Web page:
It is important to get protein from different sources, particularly for vegetarians and vegans, because of the composition of different proteins and their contributions to the body. Proteins are composed of building blocks known as amino acids. The body breaks down dietary proteins into these building blocks before rearranging them to create structures needed for a wide variety of essential functions throughout the body.
Dietary proteins are placed into two categories: complete and incomplete proteins. Of the twenty amino acids that our bodies need, only nine cannot be synthesized by the body and must be obtained via the diet these amino acids are considered essential. A complete protein is one that contains all nine essential amino acids .
Many animal proteins, such as red meat, poultry, fish, eggs, and dairy products, are complete proteins, though there are also non-animal complete proteins, including quinoa, soy, sprouted grain bread, and buckwheat. Fortunately for vegetarians, it is also possible to eat complementary incomplete proteins that provide the full nine amino acids your body needs.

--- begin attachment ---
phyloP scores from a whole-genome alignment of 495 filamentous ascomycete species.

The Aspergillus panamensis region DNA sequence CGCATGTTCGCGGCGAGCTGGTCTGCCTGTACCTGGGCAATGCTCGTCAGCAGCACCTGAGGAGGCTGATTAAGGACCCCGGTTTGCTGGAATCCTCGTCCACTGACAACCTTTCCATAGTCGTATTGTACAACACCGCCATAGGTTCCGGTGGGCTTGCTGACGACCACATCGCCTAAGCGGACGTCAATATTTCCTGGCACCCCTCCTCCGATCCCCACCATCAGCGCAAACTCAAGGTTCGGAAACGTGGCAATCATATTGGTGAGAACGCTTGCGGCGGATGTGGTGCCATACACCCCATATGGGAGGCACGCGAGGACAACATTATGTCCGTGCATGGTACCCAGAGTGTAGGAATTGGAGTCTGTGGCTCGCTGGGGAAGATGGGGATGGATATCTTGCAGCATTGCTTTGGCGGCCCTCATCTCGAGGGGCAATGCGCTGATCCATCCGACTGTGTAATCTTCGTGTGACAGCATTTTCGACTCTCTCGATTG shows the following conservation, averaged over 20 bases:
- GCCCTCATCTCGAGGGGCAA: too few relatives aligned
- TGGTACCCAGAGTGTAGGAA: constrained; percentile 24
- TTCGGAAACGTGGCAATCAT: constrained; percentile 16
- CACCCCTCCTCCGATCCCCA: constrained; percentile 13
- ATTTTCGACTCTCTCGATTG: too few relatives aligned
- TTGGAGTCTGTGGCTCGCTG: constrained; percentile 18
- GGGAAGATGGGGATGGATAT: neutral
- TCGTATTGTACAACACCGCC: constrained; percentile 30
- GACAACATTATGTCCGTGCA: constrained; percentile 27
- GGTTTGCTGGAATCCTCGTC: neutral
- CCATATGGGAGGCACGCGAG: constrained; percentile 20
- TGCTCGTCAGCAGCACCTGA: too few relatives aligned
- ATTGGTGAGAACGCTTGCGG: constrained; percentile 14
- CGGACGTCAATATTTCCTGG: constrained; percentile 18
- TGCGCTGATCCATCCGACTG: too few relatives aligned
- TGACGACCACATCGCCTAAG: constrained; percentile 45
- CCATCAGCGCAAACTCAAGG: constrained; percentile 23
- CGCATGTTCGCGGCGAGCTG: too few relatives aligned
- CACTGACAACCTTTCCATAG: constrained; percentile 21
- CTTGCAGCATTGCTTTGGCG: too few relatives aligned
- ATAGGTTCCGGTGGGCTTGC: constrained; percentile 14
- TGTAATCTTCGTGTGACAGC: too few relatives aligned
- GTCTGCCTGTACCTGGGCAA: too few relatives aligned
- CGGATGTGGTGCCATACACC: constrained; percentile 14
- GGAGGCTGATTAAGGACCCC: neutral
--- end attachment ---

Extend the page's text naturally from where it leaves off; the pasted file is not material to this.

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Nuts And Their Nutrients Find Out Why They Are So Healthy
Nuts are excellent sources of nutrients not only do they provide us with healthy fats, they also supply us with plenty of vitamins, minerals and trace elements. They should therefore not be missing in any nutritional plan. Nevertheless, many people label them as calorie bombs and avoid them in their diet in order to
What Are Some Easy Ways To Incorporate Plant
According to Sass, when you’re eating healthfully, the bulk of your meals should be plant-based anyway: veggies, a plant-based fat, like extra virgin olive oil, avocado, or tahini and a whole grain or starchy veggie, like quinoa, brown rice, sweet potato or spaghetti squash.
That means the only switch you need to make is to trade your meat for a plant alternative, which is easier than you think, she says. For many people, when they think about what to make for dinner they focus on meat first. Change that pattern by adding pulses and pea protein-based meat substitutes to your protein list, she suggests.
To get more comfortable with plant proteins, Jackie Newgent, RDN and author of “The All-Natural Diabetes Cookbook”, recommends starting off with plant protein-rich ingredients, like peanut butter or hummus, which youre already acquainted with and then taking it from there. For instance, if youre already enjoying hummus as a dip, use it as a sandwich spread or a toast topper, she says.